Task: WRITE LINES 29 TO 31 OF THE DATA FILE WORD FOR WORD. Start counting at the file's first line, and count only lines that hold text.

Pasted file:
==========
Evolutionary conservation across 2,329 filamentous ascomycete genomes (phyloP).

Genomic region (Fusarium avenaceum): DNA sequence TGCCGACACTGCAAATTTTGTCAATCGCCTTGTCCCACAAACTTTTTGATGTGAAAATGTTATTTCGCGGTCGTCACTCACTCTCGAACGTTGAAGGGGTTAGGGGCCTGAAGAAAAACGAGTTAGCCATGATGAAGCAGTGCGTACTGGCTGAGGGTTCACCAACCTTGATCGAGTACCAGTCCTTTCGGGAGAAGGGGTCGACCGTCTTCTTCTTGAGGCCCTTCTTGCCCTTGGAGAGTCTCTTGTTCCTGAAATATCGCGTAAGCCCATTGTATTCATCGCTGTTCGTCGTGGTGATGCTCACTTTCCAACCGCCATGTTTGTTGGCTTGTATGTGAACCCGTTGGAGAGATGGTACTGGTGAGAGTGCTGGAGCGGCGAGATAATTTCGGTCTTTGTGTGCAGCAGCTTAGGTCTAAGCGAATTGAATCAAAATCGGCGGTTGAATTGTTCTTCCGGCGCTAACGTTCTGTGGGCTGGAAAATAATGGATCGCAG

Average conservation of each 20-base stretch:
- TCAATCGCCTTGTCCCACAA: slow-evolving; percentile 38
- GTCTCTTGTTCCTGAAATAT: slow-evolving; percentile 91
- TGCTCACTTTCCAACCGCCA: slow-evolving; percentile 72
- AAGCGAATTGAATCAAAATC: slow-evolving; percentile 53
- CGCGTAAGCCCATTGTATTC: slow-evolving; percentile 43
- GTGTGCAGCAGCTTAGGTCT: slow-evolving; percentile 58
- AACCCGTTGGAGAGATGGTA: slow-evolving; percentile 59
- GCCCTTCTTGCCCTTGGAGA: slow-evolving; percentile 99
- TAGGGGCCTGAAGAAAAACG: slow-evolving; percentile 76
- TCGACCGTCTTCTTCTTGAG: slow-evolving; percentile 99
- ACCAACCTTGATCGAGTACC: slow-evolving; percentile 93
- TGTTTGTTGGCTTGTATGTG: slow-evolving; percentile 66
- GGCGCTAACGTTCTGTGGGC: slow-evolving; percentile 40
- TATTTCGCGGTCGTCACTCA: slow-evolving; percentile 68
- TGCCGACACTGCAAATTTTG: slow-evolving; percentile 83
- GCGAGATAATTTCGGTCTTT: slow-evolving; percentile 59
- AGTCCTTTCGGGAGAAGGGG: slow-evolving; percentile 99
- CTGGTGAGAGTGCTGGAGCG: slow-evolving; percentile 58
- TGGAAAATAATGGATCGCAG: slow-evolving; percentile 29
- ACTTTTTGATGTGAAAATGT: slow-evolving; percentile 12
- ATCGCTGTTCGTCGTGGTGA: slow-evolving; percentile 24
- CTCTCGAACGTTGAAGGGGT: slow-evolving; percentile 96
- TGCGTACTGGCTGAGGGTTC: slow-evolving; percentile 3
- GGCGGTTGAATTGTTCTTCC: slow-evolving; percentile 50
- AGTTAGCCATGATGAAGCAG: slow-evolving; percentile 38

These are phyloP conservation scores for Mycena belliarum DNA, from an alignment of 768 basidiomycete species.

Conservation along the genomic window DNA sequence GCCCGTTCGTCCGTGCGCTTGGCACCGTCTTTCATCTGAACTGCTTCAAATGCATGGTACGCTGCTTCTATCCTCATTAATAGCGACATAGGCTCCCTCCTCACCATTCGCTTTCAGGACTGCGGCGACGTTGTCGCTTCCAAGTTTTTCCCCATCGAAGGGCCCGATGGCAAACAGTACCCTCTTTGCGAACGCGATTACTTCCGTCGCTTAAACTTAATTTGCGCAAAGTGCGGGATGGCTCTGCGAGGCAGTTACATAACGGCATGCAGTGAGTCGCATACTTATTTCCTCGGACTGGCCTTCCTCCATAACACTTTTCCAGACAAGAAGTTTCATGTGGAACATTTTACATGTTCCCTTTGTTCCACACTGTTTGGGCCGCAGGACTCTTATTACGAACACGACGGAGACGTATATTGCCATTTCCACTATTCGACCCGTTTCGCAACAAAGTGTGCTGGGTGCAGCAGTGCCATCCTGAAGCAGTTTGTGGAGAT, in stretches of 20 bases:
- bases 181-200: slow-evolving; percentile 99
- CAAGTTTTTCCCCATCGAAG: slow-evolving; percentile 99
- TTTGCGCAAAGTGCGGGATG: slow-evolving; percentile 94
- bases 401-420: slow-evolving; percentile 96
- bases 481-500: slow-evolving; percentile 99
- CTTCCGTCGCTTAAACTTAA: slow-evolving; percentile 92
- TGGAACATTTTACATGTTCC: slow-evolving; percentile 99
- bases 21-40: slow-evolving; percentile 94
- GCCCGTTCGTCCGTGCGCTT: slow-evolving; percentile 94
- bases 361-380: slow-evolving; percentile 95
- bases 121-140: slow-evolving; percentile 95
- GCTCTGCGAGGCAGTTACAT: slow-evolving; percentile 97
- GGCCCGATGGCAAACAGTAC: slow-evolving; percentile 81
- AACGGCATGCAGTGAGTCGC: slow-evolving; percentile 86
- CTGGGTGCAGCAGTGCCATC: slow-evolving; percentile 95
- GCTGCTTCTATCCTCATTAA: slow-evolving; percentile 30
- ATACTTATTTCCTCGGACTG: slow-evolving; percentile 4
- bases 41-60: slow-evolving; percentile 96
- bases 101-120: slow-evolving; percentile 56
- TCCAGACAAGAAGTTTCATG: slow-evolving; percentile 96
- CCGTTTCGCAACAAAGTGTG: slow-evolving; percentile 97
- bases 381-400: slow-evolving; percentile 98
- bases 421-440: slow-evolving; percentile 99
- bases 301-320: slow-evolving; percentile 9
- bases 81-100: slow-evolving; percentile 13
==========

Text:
These are phyloP conservation scores for Mycena belliarum DNA, from an alignment of 768 basidiomycete species.

Conservation along the genomic window DNA sequence GCCCGTTCGTCCGTGCGCTTGGCACCGTCTTTCATCTGAACTGCTTCAAATGCATGGTACGCTGCTTCTATCCTCATTAATAGCGACATAGGCTCCCTCCTCACCATTCGCTTTCAGGACTGCGGCGACGTTGTCGCTTCCAAGTTTTTCCCCATCGAAGGGCCCGATGGCAAACAGTACCCTCTTTGCGAACGCGATTACTTCCGTCGCTTAAACTTAATTTGCGCAAAGTGCGGGATGGCTCTGCGAGGCAGTTACATAACGGCATGCAGTGAGTCGCATACTTATTTCCTCGGACTGGCCTTCCTCCATAACACTTTTCCAGACAAGAAGTTTCATGTGGAACATTTTACATGTTCCCTTTGTTCCACACTGTTTGGGCCGCAGGACTCTTATTACGAACACGACGGAGACGTATATTGCCATTTCCACTATTCGACCCGTTTCGCAACAAAGTGTGCTGGGTGCAGCAGTGCCATCCTGAAGCAGTTTGTGGAGAT, in stretches of 20 bases:
- bases 181-200: slow-evolving; percentile 99